Alisa Manzelli, Global Animal
On Friday, the nation’s leading producer of meat and poultry, Tyson Foods, Inc., announced plans to launch a program that audits the treatment of animals at their livestock and poultry supply farms.
Donnie Smith, president and CEO of Tyson Foods, said in a statement, “Our company is made up of ethical, responsible and compassionate people, and we
believe the family farmers who supply us share our values. We know more consumers want assurance their food is being produced responsibly, and we think two important ways to do that are by conducting on-farm audits while also continuing to research ways to improve how farm animals are raised. Here’s what I want people to know: at Tyson, we care enough to check on the farm; and we’re determined to help find better ways to care for and raise healthy animals.”
“We believe the farmers who supply us are the best in the world, and I think the audits will verify this,” Smith continued. “But, if we find problems, we want them fixed right away. To our knowledge, no other major U.S. meat or poultry company offers this kind of service to its farmers, customers and consumers.”
Tyson currently works with over 12,000 independent livestock and poultry farmers, including 5,000 poultry farmers, 3,000 hog farmers, and 4,000 cattle farmers. The company is considered to be a long-time industry leader in animal welfare, however earlier this year, the Humane Society of the United States (HSUS) released undercover video footage revealing cruel treatment of pigs at one Tyson Foods pork supplier, Wyoming Premium Farms.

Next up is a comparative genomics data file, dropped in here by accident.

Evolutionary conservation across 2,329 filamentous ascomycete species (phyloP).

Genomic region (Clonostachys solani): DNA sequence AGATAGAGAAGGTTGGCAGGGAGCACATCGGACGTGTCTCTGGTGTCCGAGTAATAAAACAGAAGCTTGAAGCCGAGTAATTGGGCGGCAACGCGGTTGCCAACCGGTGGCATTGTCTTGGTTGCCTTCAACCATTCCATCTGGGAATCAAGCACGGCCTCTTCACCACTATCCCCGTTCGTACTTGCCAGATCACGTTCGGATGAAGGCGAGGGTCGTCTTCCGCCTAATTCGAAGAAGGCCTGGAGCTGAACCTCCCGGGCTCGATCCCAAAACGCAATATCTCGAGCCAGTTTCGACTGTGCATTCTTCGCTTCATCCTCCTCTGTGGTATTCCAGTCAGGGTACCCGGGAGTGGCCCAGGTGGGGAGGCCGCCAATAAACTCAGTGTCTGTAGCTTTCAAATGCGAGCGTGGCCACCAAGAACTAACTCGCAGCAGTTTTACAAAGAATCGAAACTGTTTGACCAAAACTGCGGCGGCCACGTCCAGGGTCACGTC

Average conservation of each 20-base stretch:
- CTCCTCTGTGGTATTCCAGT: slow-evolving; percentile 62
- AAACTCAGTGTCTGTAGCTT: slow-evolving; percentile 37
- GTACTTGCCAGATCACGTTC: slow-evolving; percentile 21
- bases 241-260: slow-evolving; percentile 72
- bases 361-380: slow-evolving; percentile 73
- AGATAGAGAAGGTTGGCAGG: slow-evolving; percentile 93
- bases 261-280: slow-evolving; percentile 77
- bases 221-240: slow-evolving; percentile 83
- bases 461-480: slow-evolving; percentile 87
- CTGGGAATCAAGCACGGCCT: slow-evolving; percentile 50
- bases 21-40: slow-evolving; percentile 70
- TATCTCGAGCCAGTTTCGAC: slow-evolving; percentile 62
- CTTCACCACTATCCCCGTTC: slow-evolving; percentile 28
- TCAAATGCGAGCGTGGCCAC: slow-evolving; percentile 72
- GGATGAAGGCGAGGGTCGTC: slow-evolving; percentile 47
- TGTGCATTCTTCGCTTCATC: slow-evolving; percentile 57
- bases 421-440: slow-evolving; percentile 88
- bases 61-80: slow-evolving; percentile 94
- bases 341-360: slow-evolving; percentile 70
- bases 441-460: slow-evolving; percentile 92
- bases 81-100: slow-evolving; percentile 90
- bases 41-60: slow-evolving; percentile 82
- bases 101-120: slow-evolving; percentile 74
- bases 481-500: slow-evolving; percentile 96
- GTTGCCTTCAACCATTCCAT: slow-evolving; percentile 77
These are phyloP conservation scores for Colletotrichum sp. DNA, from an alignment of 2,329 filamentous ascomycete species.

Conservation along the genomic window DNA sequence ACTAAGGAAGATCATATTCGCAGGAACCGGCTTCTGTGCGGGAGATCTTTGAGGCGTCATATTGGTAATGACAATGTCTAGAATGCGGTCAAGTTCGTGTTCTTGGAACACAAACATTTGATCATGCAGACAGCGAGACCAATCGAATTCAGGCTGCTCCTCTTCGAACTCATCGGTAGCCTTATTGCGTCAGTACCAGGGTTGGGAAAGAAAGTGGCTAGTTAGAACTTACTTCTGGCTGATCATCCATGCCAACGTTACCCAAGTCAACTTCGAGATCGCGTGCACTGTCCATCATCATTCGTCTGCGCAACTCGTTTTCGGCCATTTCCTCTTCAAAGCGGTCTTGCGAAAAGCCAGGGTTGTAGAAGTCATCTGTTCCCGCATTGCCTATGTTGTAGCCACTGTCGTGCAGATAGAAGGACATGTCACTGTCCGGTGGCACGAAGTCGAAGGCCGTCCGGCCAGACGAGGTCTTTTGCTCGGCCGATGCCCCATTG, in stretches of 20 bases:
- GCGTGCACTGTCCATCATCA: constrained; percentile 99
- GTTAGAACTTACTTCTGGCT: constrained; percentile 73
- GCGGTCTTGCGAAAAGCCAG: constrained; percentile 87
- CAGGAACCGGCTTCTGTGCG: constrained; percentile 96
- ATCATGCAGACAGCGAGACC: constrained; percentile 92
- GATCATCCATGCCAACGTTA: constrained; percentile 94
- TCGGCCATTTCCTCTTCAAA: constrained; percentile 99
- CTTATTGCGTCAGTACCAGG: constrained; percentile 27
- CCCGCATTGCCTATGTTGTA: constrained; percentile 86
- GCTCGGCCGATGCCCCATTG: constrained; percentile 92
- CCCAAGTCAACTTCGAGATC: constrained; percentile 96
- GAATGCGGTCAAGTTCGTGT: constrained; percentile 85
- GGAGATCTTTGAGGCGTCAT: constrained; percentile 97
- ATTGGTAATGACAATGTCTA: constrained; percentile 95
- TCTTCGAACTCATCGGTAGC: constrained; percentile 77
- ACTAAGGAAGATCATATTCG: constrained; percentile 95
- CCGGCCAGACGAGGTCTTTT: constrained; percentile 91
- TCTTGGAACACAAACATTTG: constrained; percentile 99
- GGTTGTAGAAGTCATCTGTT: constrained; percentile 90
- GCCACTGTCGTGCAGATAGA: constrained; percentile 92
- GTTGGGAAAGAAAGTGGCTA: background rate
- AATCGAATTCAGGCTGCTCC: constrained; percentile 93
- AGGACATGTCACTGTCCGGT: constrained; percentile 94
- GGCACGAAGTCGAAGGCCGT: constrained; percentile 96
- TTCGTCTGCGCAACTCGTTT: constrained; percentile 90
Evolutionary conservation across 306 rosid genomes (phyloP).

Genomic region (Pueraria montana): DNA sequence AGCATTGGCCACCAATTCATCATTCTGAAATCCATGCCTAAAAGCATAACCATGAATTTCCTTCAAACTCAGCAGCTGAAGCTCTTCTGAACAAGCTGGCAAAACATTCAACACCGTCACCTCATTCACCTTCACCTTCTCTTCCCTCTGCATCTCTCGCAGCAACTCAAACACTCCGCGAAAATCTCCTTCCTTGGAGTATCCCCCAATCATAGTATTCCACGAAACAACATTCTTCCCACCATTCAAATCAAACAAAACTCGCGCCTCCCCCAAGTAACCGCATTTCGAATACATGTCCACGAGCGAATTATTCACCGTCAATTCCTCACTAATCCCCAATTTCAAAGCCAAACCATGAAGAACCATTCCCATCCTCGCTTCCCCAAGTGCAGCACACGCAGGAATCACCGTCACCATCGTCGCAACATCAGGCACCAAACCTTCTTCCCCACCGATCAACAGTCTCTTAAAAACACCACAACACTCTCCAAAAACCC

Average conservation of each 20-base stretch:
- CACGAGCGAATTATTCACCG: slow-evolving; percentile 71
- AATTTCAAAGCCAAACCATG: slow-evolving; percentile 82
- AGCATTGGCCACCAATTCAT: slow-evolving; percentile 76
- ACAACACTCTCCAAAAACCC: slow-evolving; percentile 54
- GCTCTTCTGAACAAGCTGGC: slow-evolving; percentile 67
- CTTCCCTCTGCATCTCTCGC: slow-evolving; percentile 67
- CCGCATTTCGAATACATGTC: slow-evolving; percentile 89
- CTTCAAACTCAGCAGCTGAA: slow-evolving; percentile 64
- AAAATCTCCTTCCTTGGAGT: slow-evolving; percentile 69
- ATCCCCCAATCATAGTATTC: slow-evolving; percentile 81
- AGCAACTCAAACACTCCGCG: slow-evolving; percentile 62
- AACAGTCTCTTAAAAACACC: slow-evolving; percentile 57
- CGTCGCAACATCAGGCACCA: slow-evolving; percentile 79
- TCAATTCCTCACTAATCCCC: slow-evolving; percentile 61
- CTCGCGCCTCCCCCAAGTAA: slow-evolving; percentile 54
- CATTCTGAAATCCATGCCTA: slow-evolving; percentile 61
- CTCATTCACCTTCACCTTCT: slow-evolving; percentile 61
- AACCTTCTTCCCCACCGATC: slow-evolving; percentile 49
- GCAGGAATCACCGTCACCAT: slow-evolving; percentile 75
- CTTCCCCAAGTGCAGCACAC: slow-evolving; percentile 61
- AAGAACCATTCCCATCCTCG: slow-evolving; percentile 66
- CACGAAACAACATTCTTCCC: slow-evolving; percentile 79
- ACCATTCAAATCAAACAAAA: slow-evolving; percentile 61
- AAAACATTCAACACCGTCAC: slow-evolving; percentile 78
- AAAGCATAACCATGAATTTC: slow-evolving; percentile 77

However, the company said the move was not in response to animal welfare activists’ pleas. Instead, the comapny’s chief executive, Donald Smith, said the company knew that consumers wanted assurances that their food was being produced responsibly.
As part of the Tyson FarmCheck Program—which has been under development since early spring of this year—the audits have already begun on some of the company’s independent pork suppliers to inspect things such as animal access to food and water, proper human-animal interaction, and worker training.
So far, audits have only been conducted by Tyson personnel. However, the company eventually plans to involve independent, third-party auditors as well.
Tyson Farms also intends to expand the program to include chicken and cattle farms by January 2014.
“These audits will give us a chance to correct any minor problems that are discovered and, if necessary, to stop doing business with any farms where animal treatment or conditions do not meet our standards,” Smith said.
Tyson Foods also plans to develop a new Farm Animal Well-Being Research Program, overseen by an advisory committee comprising of experts in farm animal behavior, health, production, and ethics including vice president of Animal Well-Being Programs (previously vice president of Food Safety & Quality Control) Dean Danilson. Beginning its work in March of next year, the committee plans to review existing research while funding additional research and promoting ways to improve the FarmCheck Program.
“We want to identify and study the critical points – from breeding to harvesting – where the quality of life for livestock and poultry can be improved, and use the results to make a difference,” Smith said. “We know that content farm animals are healthier, and at Tyson Foods we want healthy animals.”